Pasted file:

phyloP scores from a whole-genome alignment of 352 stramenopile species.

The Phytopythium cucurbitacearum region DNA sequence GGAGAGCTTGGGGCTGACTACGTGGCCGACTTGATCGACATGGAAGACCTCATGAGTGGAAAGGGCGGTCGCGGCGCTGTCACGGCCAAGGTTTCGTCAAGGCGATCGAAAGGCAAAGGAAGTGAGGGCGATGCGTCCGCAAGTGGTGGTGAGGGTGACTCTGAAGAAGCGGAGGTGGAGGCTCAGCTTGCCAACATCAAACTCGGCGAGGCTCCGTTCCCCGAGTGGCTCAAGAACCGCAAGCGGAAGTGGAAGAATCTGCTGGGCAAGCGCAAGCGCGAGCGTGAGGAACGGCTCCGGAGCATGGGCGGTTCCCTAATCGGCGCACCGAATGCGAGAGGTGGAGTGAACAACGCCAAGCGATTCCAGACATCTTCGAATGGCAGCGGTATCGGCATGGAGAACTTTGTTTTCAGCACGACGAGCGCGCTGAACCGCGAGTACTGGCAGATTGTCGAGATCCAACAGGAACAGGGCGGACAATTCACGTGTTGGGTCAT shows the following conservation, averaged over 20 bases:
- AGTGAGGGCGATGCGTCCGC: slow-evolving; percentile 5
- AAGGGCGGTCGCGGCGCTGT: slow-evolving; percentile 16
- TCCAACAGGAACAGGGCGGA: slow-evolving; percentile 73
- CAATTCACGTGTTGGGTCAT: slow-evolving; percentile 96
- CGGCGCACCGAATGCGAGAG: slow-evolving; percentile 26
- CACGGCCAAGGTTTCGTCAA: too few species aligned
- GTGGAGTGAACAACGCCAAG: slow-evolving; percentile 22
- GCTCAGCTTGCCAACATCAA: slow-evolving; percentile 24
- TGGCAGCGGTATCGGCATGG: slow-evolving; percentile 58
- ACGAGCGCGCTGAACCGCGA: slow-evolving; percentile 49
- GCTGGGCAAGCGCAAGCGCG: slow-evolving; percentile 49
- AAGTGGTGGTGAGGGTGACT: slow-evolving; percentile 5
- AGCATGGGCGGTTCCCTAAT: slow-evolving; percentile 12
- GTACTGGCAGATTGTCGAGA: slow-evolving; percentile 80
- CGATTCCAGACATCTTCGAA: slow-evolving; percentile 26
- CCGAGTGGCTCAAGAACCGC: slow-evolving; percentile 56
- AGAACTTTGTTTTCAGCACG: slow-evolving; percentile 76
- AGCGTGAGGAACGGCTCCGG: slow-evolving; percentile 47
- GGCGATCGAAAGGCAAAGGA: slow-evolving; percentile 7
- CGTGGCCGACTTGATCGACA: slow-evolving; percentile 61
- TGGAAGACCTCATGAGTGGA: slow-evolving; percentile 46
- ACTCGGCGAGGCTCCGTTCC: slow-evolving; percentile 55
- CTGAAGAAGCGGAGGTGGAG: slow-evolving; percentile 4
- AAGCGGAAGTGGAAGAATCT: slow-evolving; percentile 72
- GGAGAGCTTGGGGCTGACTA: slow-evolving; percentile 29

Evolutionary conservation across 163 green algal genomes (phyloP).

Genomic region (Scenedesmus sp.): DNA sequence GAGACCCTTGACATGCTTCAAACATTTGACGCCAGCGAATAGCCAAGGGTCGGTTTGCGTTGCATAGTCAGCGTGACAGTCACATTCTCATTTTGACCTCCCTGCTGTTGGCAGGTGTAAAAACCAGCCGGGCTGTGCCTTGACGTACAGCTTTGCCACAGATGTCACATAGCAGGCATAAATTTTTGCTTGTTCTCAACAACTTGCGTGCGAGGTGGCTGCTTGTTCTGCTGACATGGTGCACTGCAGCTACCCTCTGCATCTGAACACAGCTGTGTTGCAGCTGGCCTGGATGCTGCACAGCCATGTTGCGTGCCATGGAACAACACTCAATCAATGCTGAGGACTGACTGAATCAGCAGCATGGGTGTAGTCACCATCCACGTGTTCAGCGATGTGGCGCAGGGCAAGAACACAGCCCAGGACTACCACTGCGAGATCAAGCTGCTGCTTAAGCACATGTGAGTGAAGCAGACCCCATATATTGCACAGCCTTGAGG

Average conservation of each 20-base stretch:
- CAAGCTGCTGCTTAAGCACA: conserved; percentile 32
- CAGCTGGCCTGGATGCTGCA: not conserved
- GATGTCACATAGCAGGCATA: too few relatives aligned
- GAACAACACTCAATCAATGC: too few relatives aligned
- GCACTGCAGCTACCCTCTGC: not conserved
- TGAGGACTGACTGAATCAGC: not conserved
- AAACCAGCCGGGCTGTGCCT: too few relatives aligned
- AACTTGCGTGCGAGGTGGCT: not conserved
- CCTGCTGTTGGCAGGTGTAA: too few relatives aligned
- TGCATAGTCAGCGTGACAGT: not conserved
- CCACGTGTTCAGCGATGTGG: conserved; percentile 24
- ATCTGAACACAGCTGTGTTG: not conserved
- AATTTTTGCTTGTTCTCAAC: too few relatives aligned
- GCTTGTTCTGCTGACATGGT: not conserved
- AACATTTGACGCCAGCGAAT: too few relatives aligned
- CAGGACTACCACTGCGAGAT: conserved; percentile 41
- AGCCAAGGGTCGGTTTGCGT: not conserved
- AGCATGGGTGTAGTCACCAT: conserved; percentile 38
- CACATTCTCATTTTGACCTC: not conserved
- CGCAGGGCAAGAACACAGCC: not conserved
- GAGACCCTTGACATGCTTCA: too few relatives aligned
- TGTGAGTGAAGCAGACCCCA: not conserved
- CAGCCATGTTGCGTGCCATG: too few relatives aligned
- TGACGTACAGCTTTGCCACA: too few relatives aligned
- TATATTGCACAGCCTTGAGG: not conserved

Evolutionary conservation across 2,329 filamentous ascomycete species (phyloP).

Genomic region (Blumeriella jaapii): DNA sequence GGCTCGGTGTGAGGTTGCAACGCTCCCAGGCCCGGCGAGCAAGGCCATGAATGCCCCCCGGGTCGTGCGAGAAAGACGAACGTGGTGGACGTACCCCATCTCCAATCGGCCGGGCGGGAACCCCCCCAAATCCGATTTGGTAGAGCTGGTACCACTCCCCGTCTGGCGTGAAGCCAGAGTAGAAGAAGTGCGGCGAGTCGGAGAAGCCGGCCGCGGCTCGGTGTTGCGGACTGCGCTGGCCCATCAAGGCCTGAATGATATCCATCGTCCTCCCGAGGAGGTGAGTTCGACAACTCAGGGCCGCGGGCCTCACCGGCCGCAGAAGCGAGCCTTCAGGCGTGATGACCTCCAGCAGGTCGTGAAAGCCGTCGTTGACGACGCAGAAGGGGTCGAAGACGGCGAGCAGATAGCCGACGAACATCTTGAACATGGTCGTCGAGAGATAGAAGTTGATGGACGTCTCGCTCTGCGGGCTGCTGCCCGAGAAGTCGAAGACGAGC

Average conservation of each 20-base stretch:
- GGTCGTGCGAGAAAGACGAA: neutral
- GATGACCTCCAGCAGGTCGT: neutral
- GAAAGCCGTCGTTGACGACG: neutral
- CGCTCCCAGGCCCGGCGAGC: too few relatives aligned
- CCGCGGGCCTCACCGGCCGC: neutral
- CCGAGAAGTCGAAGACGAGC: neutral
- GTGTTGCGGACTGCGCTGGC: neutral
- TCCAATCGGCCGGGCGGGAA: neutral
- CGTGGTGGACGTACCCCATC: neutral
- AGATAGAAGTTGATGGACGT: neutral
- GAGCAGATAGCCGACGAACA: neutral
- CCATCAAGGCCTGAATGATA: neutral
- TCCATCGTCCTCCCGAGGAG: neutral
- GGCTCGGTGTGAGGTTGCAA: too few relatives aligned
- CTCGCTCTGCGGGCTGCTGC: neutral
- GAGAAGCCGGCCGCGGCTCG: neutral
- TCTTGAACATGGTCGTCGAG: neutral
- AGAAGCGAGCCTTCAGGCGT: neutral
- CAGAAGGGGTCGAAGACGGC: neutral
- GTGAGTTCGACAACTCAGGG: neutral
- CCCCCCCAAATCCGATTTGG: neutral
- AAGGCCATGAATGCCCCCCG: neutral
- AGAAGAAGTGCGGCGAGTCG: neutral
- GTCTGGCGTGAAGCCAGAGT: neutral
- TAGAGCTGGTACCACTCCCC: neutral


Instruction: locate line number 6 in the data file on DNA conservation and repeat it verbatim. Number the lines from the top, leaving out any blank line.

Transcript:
- CAATTCACGTGTTGGGTCAT: slow-evolving; percentile 96